Belfast Telegraph

Paperwork delays by PSNI let 150 suspects of crime escape prosecution

By Deborah McAleese

Crime suspects in more than 150 cases have escaped prosecution after the PSNI failed to submit files in time to prosecutors, the Belfast Telegraph can reveal.

Violent attacks, serious driving offences and a range of anti-social crimes are among the cases that will not be proceeded with because officers did not fill out their paperwork within the required time frame.

Police statistics show that in the past 20 months, 157 cases have been statute barred. This means that a defendant cannot be prosecuted if the file has not been forwarded to the Public Prosecution Service (PPS) within six months.

The worst performing police district from March last year was F District, which comprises Cookstown, Dungannon and South Tyrone, Fermanagh and Omagh. More than 60 cases were statute barred at the time of submission to the PPS.

The PSNI said that the "disproportionately high volume of cases" in F district was because a number of files had not been submitted correctly soon after the introduction of a new database and some had in fact been dealt with several years ago. Officers now face serious questions from the Policing Board.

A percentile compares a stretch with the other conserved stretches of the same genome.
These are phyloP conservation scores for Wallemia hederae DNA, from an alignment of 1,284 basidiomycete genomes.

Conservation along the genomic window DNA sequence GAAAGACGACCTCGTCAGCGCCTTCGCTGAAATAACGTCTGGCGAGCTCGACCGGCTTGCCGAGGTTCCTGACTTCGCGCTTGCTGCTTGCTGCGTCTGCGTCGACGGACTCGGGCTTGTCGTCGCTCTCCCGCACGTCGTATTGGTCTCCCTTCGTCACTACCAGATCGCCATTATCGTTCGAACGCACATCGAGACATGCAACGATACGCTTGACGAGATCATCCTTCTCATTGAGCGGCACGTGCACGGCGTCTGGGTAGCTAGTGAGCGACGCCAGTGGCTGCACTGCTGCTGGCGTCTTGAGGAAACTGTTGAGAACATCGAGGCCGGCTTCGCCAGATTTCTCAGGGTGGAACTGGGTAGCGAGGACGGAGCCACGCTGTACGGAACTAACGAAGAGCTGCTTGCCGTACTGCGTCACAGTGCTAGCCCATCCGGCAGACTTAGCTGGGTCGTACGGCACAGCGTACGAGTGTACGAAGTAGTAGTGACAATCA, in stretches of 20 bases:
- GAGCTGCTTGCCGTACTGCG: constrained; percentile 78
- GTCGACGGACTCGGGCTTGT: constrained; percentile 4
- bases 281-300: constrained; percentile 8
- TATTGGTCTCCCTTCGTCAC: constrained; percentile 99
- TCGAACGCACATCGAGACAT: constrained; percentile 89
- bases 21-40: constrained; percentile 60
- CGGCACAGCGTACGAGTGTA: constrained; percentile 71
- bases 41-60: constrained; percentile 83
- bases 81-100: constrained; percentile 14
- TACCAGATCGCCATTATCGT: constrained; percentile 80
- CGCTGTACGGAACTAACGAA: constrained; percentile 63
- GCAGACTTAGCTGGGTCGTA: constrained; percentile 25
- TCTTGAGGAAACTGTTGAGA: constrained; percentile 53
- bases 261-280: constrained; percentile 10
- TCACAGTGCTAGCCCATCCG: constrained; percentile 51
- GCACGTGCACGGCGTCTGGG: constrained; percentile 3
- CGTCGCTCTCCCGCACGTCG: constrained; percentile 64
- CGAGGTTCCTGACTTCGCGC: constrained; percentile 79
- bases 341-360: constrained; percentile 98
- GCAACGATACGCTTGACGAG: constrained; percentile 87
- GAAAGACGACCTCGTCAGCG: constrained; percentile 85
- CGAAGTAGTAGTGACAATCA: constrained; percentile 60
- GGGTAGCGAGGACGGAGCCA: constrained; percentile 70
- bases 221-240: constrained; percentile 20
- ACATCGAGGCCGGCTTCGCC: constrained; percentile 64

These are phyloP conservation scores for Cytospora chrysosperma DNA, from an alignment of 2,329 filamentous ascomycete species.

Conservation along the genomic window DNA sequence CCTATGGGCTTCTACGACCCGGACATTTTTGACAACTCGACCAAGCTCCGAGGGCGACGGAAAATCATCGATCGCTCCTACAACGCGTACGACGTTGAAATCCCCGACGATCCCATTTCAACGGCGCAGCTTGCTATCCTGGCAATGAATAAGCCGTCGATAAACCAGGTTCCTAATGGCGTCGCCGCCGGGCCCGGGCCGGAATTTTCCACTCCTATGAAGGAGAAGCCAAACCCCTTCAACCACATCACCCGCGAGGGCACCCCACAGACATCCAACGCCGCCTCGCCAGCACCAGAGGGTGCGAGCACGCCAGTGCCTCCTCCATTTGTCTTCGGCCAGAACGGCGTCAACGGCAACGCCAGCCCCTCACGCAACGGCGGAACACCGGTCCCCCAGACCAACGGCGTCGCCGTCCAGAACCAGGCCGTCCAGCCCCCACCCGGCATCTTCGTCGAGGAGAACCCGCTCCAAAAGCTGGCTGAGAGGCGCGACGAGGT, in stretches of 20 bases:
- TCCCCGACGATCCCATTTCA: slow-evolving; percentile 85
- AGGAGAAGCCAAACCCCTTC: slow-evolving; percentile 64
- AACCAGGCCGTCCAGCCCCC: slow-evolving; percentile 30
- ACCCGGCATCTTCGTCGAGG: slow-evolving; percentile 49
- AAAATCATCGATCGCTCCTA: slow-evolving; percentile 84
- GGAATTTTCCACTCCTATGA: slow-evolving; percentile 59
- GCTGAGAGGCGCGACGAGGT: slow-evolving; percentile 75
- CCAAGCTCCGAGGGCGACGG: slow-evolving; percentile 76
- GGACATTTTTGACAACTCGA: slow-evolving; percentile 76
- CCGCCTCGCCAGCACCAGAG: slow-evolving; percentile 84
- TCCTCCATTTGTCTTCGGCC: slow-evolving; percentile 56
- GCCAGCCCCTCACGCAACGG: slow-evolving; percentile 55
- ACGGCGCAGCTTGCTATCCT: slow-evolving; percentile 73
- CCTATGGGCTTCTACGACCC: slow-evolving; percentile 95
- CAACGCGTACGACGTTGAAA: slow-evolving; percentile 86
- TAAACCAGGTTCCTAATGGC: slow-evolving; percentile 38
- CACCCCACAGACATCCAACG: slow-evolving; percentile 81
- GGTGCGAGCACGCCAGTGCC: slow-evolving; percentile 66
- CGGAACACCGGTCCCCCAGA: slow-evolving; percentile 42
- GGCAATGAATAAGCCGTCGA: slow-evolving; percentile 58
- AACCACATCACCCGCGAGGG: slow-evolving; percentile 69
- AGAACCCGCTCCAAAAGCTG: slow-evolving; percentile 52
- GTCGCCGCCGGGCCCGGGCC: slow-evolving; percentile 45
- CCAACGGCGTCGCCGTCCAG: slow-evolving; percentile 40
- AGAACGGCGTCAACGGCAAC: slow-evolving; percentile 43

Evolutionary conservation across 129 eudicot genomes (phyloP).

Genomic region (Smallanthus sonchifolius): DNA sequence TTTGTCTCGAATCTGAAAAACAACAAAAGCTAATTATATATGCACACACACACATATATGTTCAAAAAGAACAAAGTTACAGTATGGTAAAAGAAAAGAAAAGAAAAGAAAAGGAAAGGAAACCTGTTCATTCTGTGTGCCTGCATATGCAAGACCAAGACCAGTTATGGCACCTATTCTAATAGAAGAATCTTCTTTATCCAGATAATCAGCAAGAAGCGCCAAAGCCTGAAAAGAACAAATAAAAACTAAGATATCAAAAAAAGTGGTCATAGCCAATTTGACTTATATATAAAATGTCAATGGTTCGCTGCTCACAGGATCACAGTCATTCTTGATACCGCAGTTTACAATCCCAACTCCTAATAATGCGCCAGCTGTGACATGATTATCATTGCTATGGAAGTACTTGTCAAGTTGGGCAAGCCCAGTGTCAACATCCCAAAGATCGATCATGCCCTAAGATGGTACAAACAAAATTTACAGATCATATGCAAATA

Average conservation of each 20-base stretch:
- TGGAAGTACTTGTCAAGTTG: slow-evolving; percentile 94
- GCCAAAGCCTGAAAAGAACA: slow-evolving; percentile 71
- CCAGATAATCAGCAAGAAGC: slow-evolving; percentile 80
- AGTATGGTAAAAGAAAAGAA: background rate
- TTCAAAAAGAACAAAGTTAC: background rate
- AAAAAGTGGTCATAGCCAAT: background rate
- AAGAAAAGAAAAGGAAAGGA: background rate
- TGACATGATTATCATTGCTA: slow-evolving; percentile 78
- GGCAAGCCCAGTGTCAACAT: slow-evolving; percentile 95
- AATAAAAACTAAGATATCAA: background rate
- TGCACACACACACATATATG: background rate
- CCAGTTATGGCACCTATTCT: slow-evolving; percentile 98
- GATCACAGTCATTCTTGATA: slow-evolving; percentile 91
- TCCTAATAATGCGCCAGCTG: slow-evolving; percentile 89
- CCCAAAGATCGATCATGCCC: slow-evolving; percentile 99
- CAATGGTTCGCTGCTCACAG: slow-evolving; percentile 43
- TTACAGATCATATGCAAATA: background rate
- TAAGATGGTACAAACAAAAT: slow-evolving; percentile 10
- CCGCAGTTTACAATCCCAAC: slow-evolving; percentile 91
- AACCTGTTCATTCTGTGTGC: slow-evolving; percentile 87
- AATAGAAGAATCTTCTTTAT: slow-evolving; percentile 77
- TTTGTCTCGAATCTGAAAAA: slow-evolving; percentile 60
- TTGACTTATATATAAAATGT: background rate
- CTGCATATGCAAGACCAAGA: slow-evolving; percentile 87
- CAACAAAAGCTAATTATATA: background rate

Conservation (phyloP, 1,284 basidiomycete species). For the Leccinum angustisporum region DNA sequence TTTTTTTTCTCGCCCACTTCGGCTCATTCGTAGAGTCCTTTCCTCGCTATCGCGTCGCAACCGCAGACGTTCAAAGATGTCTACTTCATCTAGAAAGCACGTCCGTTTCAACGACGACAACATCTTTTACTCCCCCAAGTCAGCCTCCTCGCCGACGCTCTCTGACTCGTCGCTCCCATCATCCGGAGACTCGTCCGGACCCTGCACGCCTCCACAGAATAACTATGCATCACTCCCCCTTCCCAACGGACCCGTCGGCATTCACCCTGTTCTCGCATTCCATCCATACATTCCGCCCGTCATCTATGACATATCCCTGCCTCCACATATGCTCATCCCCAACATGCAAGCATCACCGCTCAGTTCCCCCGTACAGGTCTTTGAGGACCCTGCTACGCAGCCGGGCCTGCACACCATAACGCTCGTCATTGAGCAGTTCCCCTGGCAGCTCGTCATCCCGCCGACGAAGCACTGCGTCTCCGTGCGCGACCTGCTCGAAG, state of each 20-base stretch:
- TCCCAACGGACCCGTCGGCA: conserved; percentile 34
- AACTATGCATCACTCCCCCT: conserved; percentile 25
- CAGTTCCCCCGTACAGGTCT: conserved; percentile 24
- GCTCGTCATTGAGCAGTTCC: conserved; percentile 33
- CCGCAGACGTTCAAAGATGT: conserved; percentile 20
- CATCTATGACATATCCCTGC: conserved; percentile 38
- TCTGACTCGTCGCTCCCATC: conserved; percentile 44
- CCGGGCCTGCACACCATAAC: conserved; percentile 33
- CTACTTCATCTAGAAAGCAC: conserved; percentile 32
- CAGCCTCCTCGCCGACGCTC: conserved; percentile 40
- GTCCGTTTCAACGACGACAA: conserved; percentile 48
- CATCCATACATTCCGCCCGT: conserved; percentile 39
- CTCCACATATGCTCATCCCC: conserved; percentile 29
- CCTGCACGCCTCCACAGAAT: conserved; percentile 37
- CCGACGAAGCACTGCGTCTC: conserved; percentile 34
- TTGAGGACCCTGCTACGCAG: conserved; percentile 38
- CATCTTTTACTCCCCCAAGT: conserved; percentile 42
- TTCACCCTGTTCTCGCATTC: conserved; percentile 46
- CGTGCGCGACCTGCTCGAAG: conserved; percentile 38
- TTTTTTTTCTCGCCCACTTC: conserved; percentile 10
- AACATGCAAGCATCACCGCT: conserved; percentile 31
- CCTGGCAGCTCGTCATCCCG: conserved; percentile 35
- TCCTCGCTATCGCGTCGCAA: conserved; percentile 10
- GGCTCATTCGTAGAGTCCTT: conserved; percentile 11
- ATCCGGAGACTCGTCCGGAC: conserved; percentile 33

"I was told by Assistant Chief Constable Mark Hamilton that as far as the PSNI was concerned this is the unpardonable sin for a police officer. If that is the case, how come there has been such a high number of statute barred cases?" said Policing Board member Jonathan Craig.

The DUP man added: "I am stunned by the number. It is quite disgraceful and very serious questions are now going to have to be asked of senior officers by the board."

The cases involved are summary only - those dealt with by magistrates courts - and include assaults, disorderly behaviour and road traffic offences.

Serious crimes such as murder, rape and armed robberies are not subject to time limits.

In December 2011 a report by the Criminal Justice Inspectorate found that 40 cases per month became statute barred in the first half of that year. An internal push by the PSNI reduced the number to an average of 13 during the summer of 2011.

The figures obtained by the Belfast Telegraph show it has reduced further to an average of around seven a month.

However, Mr Craig warned that the number could increase due to cutbacks within the PSNI that will see officers having to fill posts once held by civilian workers.


Some of the offences that suspects will not be prosecuted for because the cases have become statute barred:

Common assault: 28

Driving without due care and attention: 19

Driving while unfit through drink and drugs: 7

Breach of Non Molestation Order: 7

No driving licence: 18

Disorderly behaviour: 16

Riotous behaviour: 1

Indecent behaviour: 2

Trespassing with firearm on land: 2

Source: PSNI for time period March 2013 to November 2014.

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